Tornet, a listed property firm, has received a bid from Lehman Brothers’ real estate arm and Swedish private equity firm Ratos.
The cash offer has been made at SEK190 per share and values the target at E543m. Expressing confidence that the bid would be accepted, Ratos chief executive Arne Karlsson said: “Before our offer, the all-time high paid for Tornet [shares] was SEK182 per share. Tornet management have been perceived as creating shareholder value by, among other things, quite aggressive share buy-backs. Most shareholders realise that there would be a great risk in turning down this offer and view it unlikely a higher competing bid will be presented.” The offer has already received 55 per cent shareholder support and requires 90 per cent to go through.
The buyers are being advised by Lehman Brothers, Lazard, Leimdörfer and FöreningsSparbanken. Banks providing debt for the transaction include Skandinaviska Enskilda Banken, FöreningsSparbanken, Svenska Handelsbanken, EuroHypo and Hypo Real Estate.
Ratos, which is taking a 40 per cent stake, was approached in late 2002 by LBREP (60 per cent), which was looking for to do a deal with a local co-investor. Although Ratos has not been involved in property deals before, Karlsson says it views the buyout as similar to its previous investments in plumbing and heating wholesaler Dahl and ventilation and construction profiles producer Lindab.
Tornet is one of Sweden’s largest listed property companies. It has a lettable area of around 2.8m square metres and a book value of approximately SEK19bn. Almost 97 per cent of the property holdings, measured as book value, are in Sweden and mainly concentrated in Sweden’s six largest cities. The properties are owned and managed by the subsidiaries ArosTornet, Malmstaden, MälarTornet, SkansTornet and Euro Tower.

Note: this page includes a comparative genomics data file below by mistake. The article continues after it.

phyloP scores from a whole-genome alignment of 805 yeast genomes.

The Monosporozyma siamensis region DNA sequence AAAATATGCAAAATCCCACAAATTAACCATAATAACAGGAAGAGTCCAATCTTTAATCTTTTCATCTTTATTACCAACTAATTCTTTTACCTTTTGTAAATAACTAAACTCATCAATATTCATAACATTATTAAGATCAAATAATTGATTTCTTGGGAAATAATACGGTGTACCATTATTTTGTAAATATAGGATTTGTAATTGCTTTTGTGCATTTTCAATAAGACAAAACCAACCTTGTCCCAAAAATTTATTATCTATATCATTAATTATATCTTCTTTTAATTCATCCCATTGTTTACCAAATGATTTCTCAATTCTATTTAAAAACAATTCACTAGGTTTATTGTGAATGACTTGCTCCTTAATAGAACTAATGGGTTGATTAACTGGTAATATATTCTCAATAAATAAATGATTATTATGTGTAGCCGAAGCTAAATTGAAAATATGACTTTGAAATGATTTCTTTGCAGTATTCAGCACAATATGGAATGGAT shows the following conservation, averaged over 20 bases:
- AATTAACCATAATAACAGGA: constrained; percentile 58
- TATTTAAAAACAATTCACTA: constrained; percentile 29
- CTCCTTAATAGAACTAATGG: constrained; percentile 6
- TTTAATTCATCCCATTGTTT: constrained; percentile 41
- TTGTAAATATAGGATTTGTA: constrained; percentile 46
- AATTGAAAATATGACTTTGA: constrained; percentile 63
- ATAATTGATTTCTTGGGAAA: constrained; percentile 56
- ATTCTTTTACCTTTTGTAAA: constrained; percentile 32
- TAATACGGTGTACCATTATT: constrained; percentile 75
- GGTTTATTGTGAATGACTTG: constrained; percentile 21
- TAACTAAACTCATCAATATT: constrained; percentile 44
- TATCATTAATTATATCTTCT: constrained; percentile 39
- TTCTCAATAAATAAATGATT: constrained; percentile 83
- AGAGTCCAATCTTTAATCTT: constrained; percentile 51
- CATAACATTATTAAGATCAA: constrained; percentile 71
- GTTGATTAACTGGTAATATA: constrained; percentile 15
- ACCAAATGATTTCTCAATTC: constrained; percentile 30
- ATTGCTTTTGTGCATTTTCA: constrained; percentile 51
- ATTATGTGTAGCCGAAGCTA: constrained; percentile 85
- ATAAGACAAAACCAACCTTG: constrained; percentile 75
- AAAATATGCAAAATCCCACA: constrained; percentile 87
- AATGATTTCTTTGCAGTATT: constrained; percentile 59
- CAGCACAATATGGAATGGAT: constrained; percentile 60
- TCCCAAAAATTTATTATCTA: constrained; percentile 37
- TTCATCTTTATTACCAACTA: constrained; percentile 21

“Tornet offers a regionally well diversified real estate portfolio as well as an interesting mix of industrial, commercial and residential real estate,” said Karlsson. “Together with a well managed organisation the Tornet real estate portfolio makes up a great platform which offers a large number of interesting opportunities to participate in a restructuring of the Swedish real estate market.”
There have been high expectations in the Swedish private equity market that public-to-privates could solve the deal flow problem that saw the value of buyouts in the country fall from E3bn in 2001 to E970m last year, according to figures from the University of Nottingham’s Centre for Management Buyout Research. But while a handful of deals have been completed, including the recent E159m buyout of kitchen equipment maker Hackman by Nordic Capital, PTPs have still not taken off.
“We see that activity in the M&A market has increased compared to the situation a year ago,” said Karlsson. “Whether this will increase the number of PTPs is hard to say. There are still a lot of companies that are a bit too expensive in my view.”